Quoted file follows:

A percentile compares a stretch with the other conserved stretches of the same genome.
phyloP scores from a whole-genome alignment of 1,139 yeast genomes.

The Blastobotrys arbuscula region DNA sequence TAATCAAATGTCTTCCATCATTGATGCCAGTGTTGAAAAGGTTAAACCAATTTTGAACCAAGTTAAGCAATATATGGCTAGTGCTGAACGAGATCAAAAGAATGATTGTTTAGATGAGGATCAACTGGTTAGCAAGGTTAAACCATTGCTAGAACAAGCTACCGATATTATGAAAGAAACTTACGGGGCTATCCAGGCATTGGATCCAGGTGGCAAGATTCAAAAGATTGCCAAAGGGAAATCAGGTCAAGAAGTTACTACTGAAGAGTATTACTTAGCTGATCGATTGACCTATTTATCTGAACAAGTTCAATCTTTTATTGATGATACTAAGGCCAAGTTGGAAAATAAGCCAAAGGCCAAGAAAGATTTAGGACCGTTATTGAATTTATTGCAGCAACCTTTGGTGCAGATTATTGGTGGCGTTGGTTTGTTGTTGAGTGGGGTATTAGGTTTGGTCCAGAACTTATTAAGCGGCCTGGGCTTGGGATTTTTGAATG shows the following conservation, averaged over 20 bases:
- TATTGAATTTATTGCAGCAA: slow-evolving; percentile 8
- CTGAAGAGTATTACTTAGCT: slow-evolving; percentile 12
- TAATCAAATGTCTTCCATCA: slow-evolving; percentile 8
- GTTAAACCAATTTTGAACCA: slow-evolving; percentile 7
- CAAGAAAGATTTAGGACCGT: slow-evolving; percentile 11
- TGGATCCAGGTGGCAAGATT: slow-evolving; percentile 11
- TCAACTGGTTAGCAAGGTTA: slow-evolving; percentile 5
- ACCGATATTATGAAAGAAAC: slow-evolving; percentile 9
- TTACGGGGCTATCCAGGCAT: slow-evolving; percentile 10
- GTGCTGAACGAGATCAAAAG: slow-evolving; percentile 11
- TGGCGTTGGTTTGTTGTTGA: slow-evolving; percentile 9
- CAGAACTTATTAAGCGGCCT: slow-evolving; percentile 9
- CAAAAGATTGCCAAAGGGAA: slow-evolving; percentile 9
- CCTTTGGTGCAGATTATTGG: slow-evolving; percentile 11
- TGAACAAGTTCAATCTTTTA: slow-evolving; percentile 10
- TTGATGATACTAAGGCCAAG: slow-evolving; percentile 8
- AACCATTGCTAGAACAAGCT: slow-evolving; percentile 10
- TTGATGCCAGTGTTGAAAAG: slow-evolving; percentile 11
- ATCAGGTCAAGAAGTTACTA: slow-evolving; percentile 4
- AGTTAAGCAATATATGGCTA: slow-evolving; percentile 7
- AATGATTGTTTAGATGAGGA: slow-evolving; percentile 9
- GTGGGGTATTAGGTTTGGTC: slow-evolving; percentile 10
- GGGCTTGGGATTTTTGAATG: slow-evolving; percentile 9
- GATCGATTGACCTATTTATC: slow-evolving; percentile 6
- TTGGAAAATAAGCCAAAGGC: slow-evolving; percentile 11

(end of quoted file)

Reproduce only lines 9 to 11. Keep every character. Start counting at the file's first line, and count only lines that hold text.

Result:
- TGGATCCAGGTGGCAAGATT: slow-evolving; percentile 11
- TCAACTGGTTAGCAAGGTTA: slow-evolving; percentile 5
- ACCGATATTATGAAAGAAAC: slow-evolving; percentile 9